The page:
“Let’s ask our librarians to drop Elsevier subscriptions!” some of the new-breed boycotters have eagerly suggested.
Well, by all means try, but the Loon knows what the answer will be. Namely, “no.” Possibly with added eyeroll and an “are you a complete loon?” expression. Here’s why.
Elsevier doesn’t sell individual journal subscriptions to libraries these days, except when forced to—and forcing them to is so Sisyphean that only a bare few libraries have tried, as yet. (The Loon can explain this phenomenon, but it’s complicated. Ask in the comments if you want to know.) Elsevier sells multi-journal packages, and like coffee drinks at Starbuck’s, they come in large, immense, and ginormous sizes, all overpriced. Nor are they mix-and-match; libraries can’t substitute journals they want for journals they don’t. It’s pure take-it-or-leave-it.
(Economists consider this a sneaky way of force-selling crappy journals that would never make it in a sole-subscription world. The Loon believes the economists quite right.)
So when you tell a librarian “stop subscribing to Elsevier journals!” you are thinking a dozen or so journals in your field, while the librarian has no choice but to think about several hundred journals running the entire gamut of disciplines. There’s a word for what would happen to that librarian if he acceded to your request, without the full knowledge and consent of the rest of the institution. That word is “fired.” If the librarian is only a little unlucky, that word is instead “lynched.”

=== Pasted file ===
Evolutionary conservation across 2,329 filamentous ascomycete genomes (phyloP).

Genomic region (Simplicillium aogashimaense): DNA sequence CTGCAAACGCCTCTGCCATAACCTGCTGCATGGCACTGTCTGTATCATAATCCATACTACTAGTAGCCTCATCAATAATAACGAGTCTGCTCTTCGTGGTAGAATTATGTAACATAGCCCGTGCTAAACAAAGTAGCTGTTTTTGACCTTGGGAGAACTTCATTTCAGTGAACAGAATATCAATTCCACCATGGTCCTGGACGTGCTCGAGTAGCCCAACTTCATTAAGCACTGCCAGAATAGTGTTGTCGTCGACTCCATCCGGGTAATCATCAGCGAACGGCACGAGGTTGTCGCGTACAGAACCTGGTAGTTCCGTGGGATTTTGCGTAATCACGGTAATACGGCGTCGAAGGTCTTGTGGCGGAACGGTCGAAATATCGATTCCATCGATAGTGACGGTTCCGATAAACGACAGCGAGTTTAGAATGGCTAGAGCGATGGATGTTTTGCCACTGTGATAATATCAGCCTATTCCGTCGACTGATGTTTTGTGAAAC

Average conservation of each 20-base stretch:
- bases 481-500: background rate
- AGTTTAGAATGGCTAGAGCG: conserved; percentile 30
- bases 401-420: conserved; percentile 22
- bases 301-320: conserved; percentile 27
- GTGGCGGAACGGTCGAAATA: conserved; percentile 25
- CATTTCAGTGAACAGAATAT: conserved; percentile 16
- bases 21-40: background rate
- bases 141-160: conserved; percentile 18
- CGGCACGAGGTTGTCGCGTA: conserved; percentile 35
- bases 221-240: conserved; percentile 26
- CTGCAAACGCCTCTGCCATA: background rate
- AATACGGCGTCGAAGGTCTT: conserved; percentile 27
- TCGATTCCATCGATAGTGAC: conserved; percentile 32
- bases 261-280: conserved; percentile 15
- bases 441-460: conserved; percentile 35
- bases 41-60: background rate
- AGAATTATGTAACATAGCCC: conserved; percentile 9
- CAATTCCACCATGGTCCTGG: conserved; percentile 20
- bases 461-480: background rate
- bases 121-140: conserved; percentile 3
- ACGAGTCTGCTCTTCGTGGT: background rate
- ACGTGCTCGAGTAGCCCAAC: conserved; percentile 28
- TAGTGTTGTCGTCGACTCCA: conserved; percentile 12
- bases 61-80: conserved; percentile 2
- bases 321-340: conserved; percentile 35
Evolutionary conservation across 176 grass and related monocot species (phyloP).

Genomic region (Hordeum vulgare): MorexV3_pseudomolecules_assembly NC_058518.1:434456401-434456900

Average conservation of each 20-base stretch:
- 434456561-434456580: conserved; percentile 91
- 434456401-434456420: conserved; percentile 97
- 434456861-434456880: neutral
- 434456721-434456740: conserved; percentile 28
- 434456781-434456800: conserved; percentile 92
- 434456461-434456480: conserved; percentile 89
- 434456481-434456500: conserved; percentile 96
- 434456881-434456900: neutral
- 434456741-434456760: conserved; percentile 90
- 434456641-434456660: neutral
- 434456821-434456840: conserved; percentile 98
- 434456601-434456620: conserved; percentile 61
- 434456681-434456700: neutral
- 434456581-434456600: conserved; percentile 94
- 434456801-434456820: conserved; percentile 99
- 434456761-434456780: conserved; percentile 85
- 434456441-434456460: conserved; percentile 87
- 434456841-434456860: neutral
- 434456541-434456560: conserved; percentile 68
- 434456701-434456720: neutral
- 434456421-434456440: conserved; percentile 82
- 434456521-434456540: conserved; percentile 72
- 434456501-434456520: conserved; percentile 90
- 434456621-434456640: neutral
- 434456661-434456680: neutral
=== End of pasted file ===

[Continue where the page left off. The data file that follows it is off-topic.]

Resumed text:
That issue aside, librarians have been trained not to consider the ethics of information production in their journal purchases. Library schools discuss instead gauges of usage, disciplinary accreditation, search-site usability, accessibility (sometimes; not often enough, in the Loon’s opinion), and the same hollow bibliometric measures that faculty wrongly rely upon. Who else trained librarians to act this way? Faculty, of course, considering librarians little more than walking wallets. See “fired” and “lynched” above.
So. What can eager-beaver boycotters reasonably ask their libraries? The Loon has a few suggestions:
- “What’s the deal we have with Elsevier just now? What’s it cost? When’s it coming up for renewal?” The more you know…
- “Do we have an open-access author-fee fund?” Self-explanatory.
- “Are we members of open-access publishing houses such as PLoS and Hindawi?” These memberships (which provide blanket discounts on author fees to institutional authors) are easy targets in library cost-cutting times. The best way to keep them alive is to ask about them and use them.
- “Are we members of arXiv?” for those in the appropriate disciplines.
- “Are we working on a Harvard-style open-access mandate?” Whatever the answer is, ask how to help move one forward.
- “What are we doing for Open Access Week this year?”
- “Would you come talk to my classes about the ethics of information?”
The bare fact is that most academic libraries are doing as little as possible to hasten the coming of open access, just barely enough to save face among their library peers. They do this in large part because they know full well faculty don’t care, while faculty do care loudly and profanely about toll journals. The Loon is forced to confess shamefacedly, also, that some part of library apathy is owed to bloodyminded conservatism, another part to utter ignorance. (That last portion is especially shameful, but the Loon has found herself helpless faced by librarians who will not learn and will not think.)
(This is not necessarily true of individual librarians, mind. Some libraries have one abused, stifled soul whose job this nominally is. Others have a soul somewhere who cares about this despite it not being her job. Find that soul, if she exists, and do what you can to help her. Her library, the Loon guarantees, hasn’t been.)
If you want to change library behavior, eager beavers, the Loon is with you. Just know how best to ask, all right?
- Welcome back, FRPAA